In Israel, most elderly patients are ventilated outside ICUs and the percentage of ICU ventilations decreases as age increases. In our study groups, the lower mortality among elderly patients ventilated in ICUs is related to patient characteristics and not to their treatment in ICUs per se. Although the milieu in which this study was conducted is uncommon today in the western world its findings point to possible means of managing future situations in which the demand for mechanical ventilation of elderly patients exceeds the supply of intensive care beds. Moreover, the findings of this study can contribute to the search for ways to reduce costs without having a negative effect on the outcome in ventilated elderly patients.
• In Israel, most elderly patients are ventilated outside ICUs.
• In Israel, the percentage of ICU ventilations decreases as age increases.
• The lower mortality among elderly patients ventilated in ICUs is related to patient characteristics and not to their treatment in ICUs per se.
• The findings of this study can contribute to the search for ways to reduce costs without having a negative effect on the outcome in ventilated elderly patients.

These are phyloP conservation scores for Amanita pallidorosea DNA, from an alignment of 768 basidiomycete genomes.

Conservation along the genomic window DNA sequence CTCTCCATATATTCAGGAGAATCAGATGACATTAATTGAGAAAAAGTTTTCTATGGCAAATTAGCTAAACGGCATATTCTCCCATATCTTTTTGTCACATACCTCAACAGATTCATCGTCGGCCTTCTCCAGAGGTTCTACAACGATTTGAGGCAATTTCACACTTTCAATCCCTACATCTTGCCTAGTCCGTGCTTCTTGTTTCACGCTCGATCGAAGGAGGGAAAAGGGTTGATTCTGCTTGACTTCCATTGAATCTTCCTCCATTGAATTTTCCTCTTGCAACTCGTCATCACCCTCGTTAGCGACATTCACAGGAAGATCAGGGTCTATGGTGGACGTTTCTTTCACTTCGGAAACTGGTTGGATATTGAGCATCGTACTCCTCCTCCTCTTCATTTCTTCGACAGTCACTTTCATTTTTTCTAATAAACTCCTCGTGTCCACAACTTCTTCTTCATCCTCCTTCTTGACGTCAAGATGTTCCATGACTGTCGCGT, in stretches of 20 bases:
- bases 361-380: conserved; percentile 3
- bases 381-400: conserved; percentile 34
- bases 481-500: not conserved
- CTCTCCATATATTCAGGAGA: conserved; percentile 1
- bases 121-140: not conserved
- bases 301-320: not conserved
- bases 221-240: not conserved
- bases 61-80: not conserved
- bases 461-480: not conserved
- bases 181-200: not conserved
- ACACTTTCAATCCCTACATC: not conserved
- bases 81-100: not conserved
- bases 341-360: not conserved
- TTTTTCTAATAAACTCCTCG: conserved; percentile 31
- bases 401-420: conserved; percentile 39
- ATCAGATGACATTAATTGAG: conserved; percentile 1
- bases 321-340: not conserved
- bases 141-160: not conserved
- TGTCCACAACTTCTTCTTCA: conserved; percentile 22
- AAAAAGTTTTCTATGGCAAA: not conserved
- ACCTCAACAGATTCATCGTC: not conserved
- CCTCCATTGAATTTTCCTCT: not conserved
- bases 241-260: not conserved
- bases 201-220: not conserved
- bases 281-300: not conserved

ANOVA: analysis of variance; APACHE: Acute Physiology and Chronic Health Evaluation; FIM: functional independence measure; ICU: intensive care unit; ICUs: intensive care units; SPSS: Statistical Package for the Social Sciences.
The authors declare that they have no competing interests.
DaL conceived the study and its design, conducted it, participated in statistical anlyses and participated in all stages of manuscript preparation. LN, OM, VD and AS were involved in conducting the study. JS and MF participated in conceiving and designing the study, in statistical analyses, and in preparation of the manuscript. DeL participated in the conception, design and conduct of the study as well as preparation of the manuscript. All authors read and approved the final manuscript.